I’ve used Google Docs for some time; most of my recent conference proposals have been drafted there. Because there is an excellent open-source (free) alternatives to Microsoft Office (OpenOffice.org), I’m not all that convinced that cloud computing is the answer. I’m not comfortable with the idea that, if my internet connection hiccups, or Google goes down, that all my work in the Google Cloud is inaccessible.
I haven’t had time to experiment with Google Wave, but here’s an interesting perspective, from FastCompany:
Every college student is familiar with the next liability. Email chains–the closest thing to waves at this point–are all fun
and games until someone CC’s the wrong person, like a parent, relative,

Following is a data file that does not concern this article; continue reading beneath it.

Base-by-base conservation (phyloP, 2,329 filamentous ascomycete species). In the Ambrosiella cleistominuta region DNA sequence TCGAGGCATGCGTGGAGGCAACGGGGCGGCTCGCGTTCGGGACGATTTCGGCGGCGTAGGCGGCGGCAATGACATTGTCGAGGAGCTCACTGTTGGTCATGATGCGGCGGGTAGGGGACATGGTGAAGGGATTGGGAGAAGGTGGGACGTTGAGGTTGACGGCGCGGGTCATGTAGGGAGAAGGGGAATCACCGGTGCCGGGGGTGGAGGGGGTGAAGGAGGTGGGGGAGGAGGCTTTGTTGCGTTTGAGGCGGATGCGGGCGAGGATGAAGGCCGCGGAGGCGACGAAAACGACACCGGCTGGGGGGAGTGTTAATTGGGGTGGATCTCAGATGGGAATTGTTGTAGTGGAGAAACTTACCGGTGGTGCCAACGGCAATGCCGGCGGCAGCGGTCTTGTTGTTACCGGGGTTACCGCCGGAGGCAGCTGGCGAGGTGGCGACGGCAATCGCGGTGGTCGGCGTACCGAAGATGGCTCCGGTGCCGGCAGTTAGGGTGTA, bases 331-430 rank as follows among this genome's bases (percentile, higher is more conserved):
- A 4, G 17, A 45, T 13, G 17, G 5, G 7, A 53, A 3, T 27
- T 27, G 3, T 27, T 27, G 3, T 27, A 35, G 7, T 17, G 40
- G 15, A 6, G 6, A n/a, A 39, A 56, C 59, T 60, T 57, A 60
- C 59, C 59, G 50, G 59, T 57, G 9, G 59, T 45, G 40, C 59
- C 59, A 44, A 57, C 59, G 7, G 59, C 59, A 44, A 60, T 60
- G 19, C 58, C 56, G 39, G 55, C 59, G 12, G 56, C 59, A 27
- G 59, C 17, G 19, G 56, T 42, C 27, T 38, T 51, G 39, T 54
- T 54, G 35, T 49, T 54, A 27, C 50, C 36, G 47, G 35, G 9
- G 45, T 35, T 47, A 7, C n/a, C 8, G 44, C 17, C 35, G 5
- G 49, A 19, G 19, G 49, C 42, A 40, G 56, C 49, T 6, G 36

boss or overly-sensitive co-worker. “Any participant can reply anywhere
in the message, edit the content and add participants at any point in
the process,” Google says. That’ll make keeping track of participants a
lot harder. Subtract the aforementioned opportunities to self-edit, and
you have a social trainwreck ready and waiting.
Uh… I think the days when college students have been likely to participate in e-mail chains have been over for about five years. (E-mail is for old people.) But I am interested in how these collaborative tools might be of use in the writing classroom, perhaps in the brainstorming and peer-reviewing stages.